Building healthy, resilient communities one tree at a time

Funded through a grant from the National Fish and Wildlife Foundation Five Star Program, the Mystic River Watershed Association in partnership with the City of Somerville will plant 100 trees over the next year. Toward reaching this goal, 10 serviceberry and maple trees were planted by 16 volunteers on November 4th.

“Before this planting event there were only 12 city-owned trees on Bailey Road. This half-day planting event resulted in almost doubling the number of trees on this road – an especially important accomplishment since the road is adjacent to I-93,” said Vanessa Boukili, Ph.D., Arborist for City of Somerville and partner in this project. “The event was a complete success, and I am grateful to the Mystic River Watershed Association and the volunteers for all their hard work!”

The program is focused on planting trees using the “bare-root” technique. This technique, which is gaining popularity in urban forestry, allow the trees to get off to a more vigorous start compared to ball-and-bur-lapped trees. It also allows volunteers to plant trees easily, without machinery. Bare-root trees typically surpass the size of larger containerized trees in only a few years—which is exciting news for our neighbors who will benefit from these larger, healthier trees.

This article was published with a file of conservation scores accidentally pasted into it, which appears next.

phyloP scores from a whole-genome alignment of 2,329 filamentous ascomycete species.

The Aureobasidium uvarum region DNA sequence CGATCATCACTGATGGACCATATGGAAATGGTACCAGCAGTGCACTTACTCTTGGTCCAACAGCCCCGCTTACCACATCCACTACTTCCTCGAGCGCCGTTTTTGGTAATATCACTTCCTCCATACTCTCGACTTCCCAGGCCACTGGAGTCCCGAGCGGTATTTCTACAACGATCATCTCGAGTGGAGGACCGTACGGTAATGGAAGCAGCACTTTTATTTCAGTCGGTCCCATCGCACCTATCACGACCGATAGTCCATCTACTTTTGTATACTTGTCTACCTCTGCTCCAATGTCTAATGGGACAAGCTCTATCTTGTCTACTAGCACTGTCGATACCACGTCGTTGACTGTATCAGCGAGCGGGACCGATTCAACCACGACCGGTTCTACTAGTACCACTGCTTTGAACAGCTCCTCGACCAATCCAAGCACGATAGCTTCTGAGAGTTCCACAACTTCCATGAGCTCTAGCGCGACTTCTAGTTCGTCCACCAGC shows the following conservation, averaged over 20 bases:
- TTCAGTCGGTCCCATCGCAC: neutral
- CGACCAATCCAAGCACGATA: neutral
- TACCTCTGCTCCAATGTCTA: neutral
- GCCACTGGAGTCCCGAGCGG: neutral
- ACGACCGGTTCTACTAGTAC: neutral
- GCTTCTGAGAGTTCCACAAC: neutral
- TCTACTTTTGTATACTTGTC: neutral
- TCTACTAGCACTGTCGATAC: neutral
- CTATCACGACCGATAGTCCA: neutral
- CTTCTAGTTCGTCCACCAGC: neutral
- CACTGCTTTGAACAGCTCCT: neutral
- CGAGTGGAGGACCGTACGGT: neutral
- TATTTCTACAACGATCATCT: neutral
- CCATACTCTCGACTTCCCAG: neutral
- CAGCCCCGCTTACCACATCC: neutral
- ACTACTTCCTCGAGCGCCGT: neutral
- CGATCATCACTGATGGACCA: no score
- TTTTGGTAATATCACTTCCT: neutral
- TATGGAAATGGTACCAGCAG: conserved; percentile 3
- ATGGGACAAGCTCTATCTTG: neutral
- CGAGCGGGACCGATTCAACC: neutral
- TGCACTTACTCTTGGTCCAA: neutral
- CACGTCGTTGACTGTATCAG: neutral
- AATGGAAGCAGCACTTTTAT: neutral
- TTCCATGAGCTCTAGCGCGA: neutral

Boukili will continue to lead the tree selection and site selection. To do this she is applying GIS and other analytical tools to identify sites that promise the best results in energy reduction, stormwater benefit, habitat improvement and other measures. We are excited to share these results as we move forward on this project—calculating the benefit of each of these trees.

 With 90% of the project still to go, we need your help!  You can participate in upcoming planting events or even “adopt” a tree or two to water in their early life cycle. If you would like to help please email Andy Hrycyna, Watershed Scientist at Mystic River Watershed Association and the project lead, at

“In a highly urbanized city like Somerville, which has 77% impervious surface, trees are sorely needed,” said Hrycyna. “We are excited to be working with such great volunteers and partners to start planting these trees that will benefit the natural environment and the people of Somerville.”